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ACS Chem Biol. 2016 Sep 16;11(9):2456-65. doi: 10.1021/acschembio.6b00147. Epub 2016 Jul 11.

Small Molecule Recognition and Tools to Study Modulation of r(CGG)(exp) in Fragile X-Associated Tremor Ataxia Syndrome.

Author information

1
Departments of Chemistry and Neuroscience, The Scripps Research Institute , 130 Scripps Way, Jupiter, Florida 33458, United States.
2
Department of Neurology, University of Michigan , 4005 BSRB, 109 Zina Pitcher Place, Ann Arbor, Michigan 48109-2200, United States.
3
Department of Pharmacology, Weill Medical College of Cornell University , 1300 York Avenue, Box 70, New York, New York 10065, United States.

Abstract

RNA transcripts containing expanded nucleotide repeats cause many incurable diseases via various mechanisms. One such disorder, fragile X-associated tremor ataxia syndrome (FXTAS), is caused by a noncoding r(CGG) repeat expansion (r(CGG)(exp)) that (i) sequesters proteins involved in RNA metabolism in nuclear foci, causing dysregulation of alternative pre-mRNA splicing, and (ii) undergoes repeat associated non-ATG translation (RANT), which produces toxic homopolymeric proteins without using a start codon. Here, we describe the design of two small molecules that inhibit both modes of toxicity and the implementation of various tools to study perturbation of these cellular events. Competitive Chemical Cross Linking and Isolation by Pull Down (C-Chem-CLIP) established that compounds bind r(CGG)(exp) and defined small molecule occupancy of r(CGG)(exp) in cells, the first approach to do so. Using an RNA GFP mimic, r(CGG)(exp)-Spinach2, we observe that our optimal designed compound binds r(CGG)(exp) and affects RNA localization by disrupting preformed RNA foci. These events correlate with an improvement of pre-mRNA splicing defects caused by RNA gain of function. In addition, the compounds reduced levels of toxic homopolymeric proteins formed via RANT. Polysome profiling studies showed that small molecules decreased loading of polysomes onto r(CGG)(exp), explaining decreased translation.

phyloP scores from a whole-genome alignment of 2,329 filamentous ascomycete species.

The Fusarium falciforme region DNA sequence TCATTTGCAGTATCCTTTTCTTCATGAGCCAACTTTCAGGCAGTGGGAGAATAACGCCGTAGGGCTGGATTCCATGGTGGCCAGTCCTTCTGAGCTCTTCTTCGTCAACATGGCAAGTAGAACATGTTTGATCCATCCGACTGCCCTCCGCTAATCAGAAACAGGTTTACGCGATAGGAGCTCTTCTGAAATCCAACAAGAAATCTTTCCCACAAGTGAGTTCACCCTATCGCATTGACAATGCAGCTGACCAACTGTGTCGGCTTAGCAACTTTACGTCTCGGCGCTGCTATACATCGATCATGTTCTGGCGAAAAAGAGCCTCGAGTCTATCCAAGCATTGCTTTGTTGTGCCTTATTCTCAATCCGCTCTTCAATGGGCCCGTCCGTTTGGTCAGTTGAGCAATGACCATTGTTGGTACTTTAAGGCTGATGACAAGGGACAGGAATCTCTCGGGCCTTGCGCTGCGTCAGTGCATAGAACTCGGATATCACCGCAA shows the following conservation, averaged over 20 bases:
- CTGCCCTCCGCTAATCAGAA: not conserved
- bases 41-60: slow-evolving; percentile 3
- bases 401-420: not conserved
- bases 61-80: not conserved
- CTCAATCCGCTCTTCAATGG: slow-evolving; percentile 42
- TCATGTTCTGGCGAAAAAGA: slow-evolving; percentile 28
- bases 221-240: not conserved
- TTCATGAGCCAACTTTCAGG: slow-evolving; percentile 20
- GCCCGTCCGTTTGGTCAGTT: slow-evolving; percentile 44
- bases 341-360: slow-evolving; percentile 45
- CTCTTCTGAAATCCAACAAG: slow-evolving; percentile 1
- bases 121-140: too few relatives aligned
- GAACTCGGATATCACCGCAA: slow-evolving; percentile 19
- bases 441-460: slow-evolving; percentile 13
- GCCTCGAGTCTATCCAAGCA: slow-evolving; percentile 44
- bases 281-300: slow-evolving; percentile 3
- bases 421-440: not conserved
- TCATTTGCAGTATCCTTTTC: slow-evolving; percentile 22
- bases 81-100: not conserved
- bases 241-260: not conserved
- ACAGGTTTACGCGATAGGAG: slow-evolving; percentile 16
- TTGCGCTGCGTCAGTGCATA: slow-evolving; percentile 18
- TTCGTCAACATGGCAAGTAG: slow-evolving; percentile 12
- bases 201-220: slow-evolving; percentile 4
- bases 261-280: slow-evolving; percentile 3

PMID:
27276216
PMCID:
PMC5549791
DOI:
10.1021/acschembio.6b00147
[Indexed for MEDLINE]
Free PMC Article

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